Similarly, with respect to the calculated differential on customer buy orders, for transactions of 10 to 40 bonds (or 10,000 to 40,000 par amount) in the Investment Grade category, the median calculated differential on customer buy orders was .66 percent, but the 95th percentile was 2.15 percent and the 99th percentile was 2.71 percent. For transactions of 40 to 70 bonds (or 40,000 to 70,000 paramount) in the Investment Grade category, the median calculated differential was .63 percent, but the 95th percentile was 2.08 percent and the 99th percentile was 2.76 percent.

This difference was also present in high yield and unrated securities.

17 TRACE data from 3Q13 also indicated that approximately 95 percent of the same-day trades occurred within 30 minutes of each other.


ATTACHMENT A

Below is the text of the proposed rule change. Proposed new language is underlined; proposed deletions are in brackets.

FINRA Rules

2230. Customer Account Statements and Confirmations

2232. Customer Confirmations

(a) A member shall, at or before the completion of any transaction in any security effected for or with an account of a customer, give or send to such customer written notification ("confirmation") in conformity with the requirements of SEA Rule 10b-10.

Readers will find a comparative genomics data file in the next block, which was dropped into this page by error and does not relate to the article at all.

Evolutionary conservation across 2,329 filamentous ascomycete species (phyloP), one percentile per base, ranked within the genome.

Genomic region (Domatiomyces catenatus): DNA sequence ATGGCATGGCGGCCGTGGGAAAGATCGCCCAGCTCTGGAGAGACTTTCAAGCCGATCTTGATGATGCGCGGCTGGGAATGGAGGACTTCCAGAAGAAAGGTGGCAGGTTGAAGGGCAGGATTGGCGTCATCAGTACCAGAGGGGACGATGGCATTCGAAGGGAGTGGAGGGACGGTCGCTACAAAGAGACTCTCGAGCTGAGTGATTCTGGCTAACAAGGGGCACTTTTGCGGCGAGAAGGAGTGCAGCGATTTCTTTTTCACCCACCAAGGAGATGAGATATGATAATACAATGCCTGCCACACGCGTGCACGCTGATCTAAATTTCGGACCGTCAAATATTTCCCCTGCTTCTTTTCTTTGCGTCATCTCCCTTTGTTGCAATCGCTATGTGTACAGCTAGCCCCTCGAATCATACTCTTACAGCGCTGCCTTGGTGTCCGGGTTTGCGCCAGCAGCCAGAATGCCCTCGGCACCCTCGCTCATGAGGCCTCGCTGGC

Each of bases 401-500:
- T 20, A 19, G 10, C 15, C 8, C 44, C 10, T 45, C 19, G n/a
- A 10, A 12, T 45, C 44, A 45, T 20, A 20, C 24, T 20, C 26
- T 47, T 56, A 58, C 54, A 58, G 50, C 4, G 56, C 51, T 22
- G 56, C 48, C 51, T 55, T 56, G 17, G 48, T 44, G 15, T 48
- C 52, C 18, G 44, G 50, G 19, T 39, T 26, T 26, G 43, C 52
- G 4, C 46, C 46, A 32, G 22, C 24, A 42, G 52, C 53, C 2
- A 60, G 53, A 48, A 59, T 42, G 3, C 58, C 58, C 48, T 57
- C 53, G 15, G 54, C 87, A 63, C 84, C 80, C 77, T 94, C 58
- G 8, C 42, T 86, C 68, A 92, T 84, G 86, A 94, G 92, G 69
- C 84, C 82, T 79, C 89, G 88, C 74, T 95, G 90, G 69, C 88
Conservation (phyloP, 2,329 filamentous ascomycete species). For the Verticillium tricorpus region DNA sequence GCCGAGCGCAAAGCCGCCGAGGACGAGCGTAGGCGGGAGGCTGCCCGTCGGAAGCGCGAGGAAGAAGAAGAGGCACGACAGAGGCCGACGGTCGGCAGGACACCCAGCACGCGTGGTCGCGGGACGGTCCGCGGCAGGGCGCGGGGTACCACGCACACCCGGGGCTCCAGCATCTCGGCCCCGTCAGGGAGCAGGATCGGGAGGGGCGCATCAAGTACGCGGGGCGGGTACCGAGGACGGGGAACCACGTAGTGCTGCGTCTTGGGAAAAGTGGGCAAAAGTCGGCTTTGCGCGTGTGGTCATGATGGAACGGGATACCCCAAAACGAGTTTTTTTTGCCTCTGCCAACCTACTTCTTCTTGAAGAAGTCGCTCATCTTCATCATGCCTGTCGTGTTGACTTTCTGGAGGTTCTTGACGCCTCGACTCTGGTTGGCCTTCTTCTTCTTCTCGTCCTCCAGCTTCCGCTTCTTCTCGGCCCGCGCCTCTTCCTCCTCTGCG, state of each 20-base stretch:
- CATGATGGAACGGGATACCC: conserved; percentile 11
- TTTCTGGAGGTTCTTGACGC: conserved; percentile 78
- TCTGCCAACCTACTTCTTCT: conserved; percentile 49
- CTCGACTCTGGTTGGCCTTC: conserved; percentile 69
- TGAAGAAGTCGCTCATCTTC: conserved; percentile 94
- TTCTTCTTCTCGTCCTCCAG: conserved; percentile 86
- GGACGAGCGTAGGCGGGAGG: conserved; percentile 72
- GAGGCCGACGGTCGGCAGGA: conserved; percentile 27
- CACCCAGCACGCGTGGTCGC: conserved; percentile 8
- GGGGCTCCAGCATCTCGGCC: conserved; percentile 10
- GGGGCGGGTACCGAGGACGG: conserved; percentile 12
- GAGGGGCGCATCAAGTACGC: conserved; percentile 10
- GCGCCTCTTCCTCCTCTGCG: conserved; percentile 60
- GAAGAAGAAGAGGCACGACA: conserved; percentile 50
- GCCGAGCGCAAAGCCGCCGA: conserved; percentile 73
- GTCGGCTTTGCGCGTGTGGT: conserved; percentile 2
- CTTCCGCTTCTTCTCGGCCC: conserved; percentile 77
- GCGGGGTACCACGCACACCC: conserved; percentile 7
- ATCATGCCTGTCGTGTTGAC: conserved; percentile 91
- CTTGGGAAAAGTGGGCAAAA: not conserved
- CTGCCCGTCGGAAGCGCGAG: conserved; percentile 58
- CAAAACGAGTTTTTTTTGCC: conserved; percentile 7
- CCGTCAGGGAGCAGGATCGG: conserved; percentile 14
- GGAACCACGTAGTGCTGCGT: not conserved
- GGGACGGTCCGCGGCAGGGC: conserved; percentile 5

(b) A confirmation given or sent pursuant to this Rule shall further disclose:
(1) with respect to any transaction in any NMS stock, as defined in Rule 600 of SEC Regulation NMS, or any security subject to the reporting requirements of the FINRA Rule 6600 Series, other than direct participation programs as defined in FINRA Rule 6420, the settlement date of the transaction; [and]
(2) with respect to any transaction in a callable equity security, that:
(A) the security is a callable equity security; and
(B) a customer may contact the member for more information concerning the security[.]; and
(3) with respect to a sale to (purchase from) a customer of Qualifying Size involving a corporate or agency debt security, where the member also executes a buy (sell) transaction(s) as principal with one or multiple parties in the same security within the same trading day where the size of the principal transaction(s) executed on the same trading day would meet or exceed the size of the customer transaction:
(A) the price to the member;
(B) the price to the customer; and
(C) the differential between the two prices in (A) and (B).
(c) Definitions

For purposes of this Rule, the term:
(1) "corporate debt security" shall mean a debt security that is United States ("U.S.") dollar-denominated and issued by a U.S. or foreign private issuer and, if a "restricted security" as defined in Securities Act Rule 144(a)(3), sold pursuant to Securities Act Rule 144A, but does not include a Money Market Instrument as defined in Rule 6710(o) or an Asset-Backed Security as defined in Rule 6710(m);
(2) "agency debt security" shall have the same meaning as in Rule 6710(l); and
(3) "Qualifying Size" shall mean a transaction for the purchase or sale of 100 bonds or less or bonds with a face amount of $100,000 or less, based on reported quantity.